DWC Development To Accelerate If Dubai Wins World Expo 2020 Bid
Al Maktoum International Airport at Dubai World Central (DWC), Dubai’s second airport, originally planned to accommodate 160 million passengers when complete, will see its development speeded up dramatically if Dubai’s bid to host World Expo 2020 is successful.
The Paris-based International Exhibitions Bureau (BIE) will announce the results of the four-way contest, between São Paolo, Yekaterinburg, Izmir and Dubai, on November 27. Expectations are high here in the Middle East, given the slickness of Dubai’s bid–after it was a last-minute entrant to the BIE bidding process in 2011–that the ambitious emirate will come out on top.
“I think that would put us very much in the limelight,” said Khalifa Al Zaffin, executive director of Dubai Aviation City Corp. (DACC), the government entity overseeing development at Dubai World Central (DWC). “I am afraid that we might end up really accelerating the program for Jebel Ali and probably bring it to the year 2020, which is quite a job to do,” he told AIN. “All of the region, Dubai and all our neighbors and friends, [are] waiting. We hope we win it.”
The Middle East Economic Digest reported in March that airport operator Dubai Airports was “preparing proposals to double the emirate’s passenger handling capacity to 200 million passengers a year by 2045, up from the current target of 100 million a year by 2020.”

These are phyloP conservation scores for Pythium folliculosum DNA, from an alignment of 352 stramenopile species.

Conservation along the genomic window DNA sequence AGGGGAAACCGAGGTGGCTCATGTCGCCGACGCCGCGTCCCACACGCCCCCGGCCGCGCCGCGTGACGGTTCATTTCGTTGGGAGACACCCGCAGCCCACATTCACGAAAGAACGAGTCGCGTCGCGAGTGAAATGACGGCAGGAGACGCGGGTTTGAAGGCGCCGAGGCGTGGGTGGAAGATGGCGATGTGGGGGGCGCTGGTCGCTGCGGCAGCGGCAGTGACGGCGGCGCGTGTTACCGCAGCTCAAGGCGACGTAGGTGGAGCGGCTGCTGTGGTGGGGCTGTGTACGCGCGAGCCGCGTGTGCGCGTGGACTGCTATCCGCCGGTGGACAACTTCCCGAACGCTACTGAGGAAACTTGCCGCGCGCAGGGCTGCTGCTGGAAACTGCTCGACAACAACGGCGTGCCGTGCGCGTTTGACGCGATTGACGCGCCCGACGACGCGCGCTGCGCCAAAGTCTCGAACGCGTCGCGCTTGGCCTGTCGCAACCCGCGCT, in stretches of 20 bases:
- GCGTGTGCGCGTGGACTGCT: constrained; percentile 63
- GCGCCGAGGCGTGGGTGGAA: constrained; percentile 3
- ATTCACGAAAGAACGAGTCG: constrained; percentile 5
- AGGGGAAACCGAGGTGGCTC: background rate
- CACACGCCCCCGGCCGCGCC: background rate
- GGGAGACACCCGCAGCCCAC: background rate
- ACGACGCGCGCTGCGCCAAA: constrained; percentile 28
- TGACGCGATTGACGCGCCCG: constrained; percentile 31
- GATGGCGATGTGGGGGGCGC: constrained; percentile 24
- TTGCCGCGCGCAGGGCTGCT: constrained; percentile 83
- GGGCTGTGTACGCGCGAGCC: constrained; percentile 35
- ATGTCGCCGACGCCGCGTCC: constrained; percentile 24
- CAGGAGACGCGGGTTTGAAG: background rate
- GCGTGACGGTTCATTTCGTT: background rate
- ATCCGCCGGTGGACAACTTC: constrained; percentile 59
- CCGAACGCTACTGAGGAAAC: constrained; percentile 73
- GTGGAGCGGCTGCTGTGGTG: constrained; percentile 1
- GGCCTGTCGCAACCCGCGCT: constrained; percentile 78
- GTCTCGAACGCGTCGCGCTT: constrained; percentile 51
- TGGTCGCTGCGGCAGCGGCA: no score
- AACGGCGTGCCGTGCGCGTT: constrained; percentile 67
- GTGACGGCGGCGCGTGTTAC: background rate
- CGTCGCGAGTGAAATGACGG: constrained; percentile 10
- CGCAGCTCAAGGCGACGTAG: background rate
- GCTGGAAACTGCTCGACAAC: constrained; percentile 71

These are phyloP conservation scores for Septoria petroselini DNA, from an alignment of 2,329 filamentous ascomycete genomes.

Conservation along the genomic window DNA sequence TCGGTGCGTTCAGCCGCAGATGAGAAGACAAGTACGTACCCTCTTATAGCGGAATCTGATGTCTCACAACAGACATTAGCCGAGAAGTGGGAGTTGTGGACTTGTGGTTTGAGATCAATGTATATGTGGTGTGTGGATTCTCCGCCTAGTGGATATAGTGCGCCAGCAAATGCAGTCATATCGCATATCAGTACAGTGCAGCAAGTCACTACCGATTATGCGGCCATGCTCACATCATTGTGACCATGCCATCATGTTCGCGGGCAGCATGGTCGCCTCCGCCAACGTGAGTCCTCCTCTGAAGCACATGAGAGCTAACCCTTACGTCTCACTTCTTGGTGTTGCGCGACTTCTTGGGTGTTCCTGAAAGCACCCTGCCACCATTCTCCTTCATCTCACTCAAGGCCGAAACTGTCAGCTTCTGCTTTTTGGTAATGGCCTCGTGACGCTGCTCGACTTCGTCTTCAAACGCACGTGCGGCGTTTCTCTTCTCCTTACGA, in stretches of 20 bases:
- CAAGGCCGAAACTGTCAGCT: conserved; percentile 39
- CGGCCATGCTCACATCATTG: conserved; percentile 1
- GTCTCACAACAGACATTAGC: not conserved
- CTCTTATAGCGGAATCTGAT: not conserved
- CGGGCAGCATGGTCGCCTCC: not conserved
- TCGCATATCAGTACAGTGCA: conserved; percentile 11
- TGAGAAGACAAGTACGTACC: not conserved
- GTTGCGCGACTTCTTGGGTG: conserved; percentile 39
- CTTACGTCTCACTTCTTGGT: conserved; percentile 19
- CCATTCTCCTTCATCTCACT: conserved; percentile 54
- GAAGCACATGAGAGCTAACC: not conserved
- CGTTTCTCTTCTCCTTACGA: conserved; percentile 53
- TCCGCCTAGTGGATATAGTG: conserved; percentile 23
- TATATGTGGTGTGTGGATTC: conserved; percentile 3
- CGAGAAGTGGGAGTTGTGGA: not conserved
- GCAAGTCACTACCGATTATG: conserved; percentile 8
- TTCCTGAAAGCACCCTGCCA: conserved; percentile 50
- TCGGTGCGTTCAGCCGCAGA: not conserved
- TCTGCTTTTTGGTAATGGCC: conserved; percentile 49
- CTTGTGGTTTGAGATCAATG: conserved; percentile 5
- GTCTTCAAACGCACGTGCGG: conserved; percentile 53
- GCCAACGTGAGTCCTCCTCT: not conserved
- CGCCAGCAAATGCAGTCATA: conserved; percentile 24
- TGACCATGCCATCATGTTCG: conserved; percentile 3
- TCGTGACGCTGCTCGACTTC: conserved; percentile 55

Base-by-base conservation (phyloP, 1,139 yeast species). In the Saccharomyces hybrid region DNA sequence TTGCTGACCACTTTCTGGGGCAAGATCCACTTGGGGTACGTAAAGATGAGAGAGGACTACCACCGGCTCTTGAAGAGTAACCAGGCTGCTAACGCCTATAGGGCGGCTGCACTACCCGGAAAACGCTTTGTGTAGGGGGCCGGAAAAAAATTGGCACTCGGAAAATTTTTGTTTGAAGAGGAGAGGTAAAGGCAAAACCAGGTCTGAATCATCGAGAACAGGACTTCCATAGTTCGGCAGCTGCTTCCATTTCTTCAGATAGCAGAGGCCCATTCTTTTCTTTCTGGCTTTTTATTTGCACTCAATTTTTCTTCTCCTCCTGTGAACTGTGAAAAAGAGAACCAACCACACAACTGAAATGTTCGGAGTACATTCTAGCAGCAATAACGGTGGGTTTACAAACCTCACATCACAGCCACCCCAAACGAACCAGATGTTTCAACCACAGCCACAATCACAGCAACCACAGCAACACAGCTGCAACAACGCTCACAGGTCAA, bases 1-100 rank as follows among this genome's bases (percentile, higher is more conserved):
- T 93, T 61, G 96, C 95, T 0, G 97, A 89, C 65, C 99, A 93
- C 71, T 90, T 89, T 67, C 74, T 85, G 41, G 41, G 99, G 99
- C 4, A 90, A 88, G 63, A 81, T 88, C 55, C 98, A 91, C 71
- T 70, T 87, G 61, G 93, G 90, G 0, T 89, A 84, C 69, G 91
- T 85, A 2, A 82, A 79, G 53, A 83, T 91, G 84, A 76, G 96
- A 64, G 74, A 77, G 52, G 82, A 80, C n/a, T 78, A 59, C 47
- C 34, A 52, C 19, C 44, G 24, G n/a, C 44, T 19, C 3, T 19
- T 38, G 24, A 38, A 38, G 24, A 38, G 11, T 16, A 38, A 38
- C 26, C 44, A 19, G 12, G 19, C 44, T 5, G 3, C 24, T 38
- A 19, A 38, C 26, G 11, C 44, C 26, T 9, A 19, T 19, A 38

Al Zaffin confirmed recent reports that Dubai’s target capacity had been increased to 200 million passengers a year three decades from now, even hinting that the figure would apply to DWC alone. “It is true, we are looking at that [for] Jebel Ali only. If you look now, we are 60 million at [Dubai International]. So, yes, I think it is achievable. And doable.”
Strategic Plan 2020
The blueprints represent a dramatic reassessment of earlier plans embodied in the “Strategic Plan 2020,” published by Dubai Airports in July 2011, which forecast DXB would hit capacity in 2018 at around 90 million passengers. A fourth concourse is under construction at DXB, after the opening of the Airbus A380-dedicated Concourse A in January brought the airport’s capacity up to 75 million.